In a recent paper published in The Cryosphere, UK scientists found that the planet is losing ice at a record rate, with the speed of loss increasing by 57% since the 1990s. According to the study, such global ice melt poses significant environmental consequences, including elevated sea levels, imperilled natural habitats, and coastal flooding.
According to the study, this accelerated rate is due to the losses from mountain glaciers, Antarctica, Greenland, and Antarctic ice shelves. Most of the ice loss was caused by rising atmospheric temperatures, with the rest of the loss caused by rising ocean temperatures.
“Although every region we studied lost ice, losses from the Antarctic and Greenland ice sheets have accelerated the most,” lead author Dr. Thomas Slater said in a University of Leeds press release. Slater conducted the survey with researchers from the University of Edinburgh and University College London.
“The ice sheets are now following the worst-case climate warming scenarios set out by the Intergovernmental Panel on Climate Change,” he added. “Sea-level rise on this scale will have very serious impacts on coastal communities this century.”
In the first study of its kind, the researchers combined satellite observations with numerical models to discover that Earth lost 28 trillion tonnes of ice between 1994 and 2017, which is equivalent to “a sheet of ice 100 metres thick covering the whole of the UK.”
The survey encompassed 215,000 mountain glaciers, polar ice sheets in Greenland and Antarctica, ice shelves floating around Antarctica, and sea ice drifting in the Arctic and Southern Oceans.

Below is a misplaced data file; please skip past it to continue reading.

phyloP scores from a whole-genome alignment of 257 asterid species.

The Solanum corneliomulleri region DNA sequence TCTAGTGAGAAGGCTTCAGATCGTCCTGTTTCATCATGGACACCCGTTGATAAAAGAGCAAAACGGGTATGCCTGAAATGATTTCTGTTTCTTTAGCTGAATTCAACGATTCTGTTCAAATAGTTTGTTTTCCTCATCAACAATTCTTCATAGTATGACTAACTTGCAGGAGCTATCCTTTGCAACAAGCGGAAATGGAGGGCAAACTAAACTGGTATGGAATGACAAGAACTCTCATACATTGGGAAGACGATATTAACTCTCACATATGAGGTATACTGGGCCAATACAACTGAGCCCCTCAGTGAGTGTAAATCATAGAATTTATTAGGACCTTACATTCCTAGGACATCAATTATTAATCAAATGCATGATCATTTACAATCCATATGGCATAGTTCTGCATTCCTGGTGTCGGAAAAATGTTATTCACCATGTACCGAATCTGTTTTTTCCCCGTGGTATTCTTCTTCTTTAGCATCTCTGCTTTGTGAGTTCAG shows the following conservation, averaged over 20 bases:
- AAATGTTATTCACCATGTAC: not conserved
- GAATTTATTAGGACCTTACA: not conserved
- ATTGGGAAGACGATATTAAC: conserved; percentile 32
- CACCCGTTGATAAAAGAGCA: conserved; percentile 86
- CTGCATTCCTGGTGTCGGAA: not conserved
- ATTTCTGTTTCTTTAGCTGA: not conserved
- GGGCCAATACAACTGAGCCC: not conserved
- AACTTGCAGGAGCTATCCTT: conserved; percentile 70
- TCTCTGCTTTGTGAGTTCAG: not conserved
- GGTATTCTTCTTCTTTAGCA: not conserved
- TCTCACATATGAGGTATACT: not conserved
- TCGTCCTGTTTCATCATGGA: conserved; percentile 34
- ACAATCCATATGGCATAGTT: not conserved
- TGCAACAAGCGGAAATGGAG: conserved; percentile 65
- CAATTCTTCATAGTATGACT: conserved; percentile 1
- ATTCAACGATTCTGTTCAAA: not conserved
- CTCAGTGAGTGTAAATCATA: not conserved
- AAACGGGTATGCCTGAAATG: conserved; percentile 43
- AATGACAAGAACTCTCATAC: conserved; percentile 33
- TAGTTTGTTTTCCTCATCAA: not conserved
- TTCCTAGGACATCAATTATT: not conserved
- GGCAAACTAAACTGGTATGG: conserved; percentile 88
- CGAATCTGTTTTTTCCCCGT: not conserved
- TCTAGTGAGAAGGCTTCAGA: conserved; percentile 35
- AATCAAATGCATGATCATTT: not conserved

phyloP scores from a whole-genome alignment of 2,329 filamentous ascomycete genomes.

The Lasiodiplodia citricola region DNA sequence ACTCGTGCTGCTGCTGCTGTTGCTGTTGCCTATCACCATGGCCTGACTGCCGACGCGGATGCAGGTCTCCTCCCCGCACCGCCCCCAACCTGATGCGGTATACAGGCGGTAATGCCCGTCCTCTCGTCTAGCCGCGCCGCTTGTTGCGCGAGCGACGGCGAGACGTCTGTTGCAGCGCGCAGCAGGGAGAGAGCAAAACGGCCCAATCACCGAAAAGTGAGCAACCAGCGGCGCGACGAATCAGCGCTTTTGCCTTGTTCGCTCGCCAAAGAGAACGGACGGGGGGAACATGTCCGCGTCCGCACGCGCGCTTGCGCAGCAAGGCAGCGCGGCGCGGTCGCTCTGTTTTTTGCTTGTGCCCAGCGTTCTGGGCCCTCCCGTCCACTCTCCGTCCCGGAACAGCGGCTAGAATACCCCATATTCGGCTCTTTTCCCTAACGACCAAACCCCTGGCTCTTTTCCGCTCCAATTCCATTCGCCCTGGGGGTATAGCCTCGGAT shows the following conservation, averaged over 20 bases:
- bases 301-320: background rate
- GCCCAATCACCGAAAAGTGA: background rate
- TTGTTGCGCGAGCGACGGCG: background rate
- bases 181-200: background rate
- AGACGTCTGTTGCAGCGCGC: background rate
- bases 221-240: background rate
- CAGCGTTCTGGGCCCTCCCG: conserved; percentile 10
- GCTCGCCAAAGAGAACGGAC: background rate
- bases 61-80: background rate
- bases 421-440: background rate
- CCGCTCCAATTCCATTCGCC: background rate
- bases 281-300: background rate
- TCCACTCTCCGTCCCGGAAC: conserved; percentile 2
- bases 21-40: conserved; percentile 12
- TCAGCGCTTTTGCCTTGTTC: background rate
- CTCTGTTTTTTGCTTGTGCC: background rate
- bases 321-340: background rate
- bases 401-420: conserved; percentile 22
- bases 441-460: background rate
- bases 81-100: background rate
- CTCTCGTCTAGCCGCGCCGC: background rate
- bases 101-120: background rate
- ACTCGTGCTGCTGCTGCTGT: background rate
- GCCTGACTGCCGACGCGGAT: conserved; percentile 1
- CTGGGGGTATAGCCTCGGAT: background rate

According to co-author Dr. Isobel Lawrence, sea ice loss does not directly contribute to rising sea levels, but it indirectly impacts.
“One of the key roles of Arctic sea ice is to reflect solar radiation back into space which helps keep the Arctic cool,” she said. “As the sea ice shrinks, more solar energy is being absorbed by the oceans and atmosphere, causing the Arctic to warm faster than anywhere else on the planet.”
The loss of ice mass is not only driving the melting of sea ice, but also of glaciers and ice sheets, which, according to Dr. Lawrence, causes sea levels to rise. Although glaciers store only 1% of the Earth’s total ice volume, they contribute nearly one quarter of the global ice losses over the period studied. Aside from the environmental implications of these findings, co-author Inès Otosaks observed that the rapid ice loss will have dire societal repercussions too.
“As well as contributing to global mean sea level rise, mountain glaciers are also critical as a freshwater resource for local communities,” said Dr. Otosaka.
Half of all the losses were from ice on land, which has raised global sea levels by 35 millimetres. Researchers estimated that about one million people living in low-lying locales are at risk of displacement for every centimetre of sea-level rise.
“The retreat of glaciers around the world is therefore of crucial importance at both local and global scales.”
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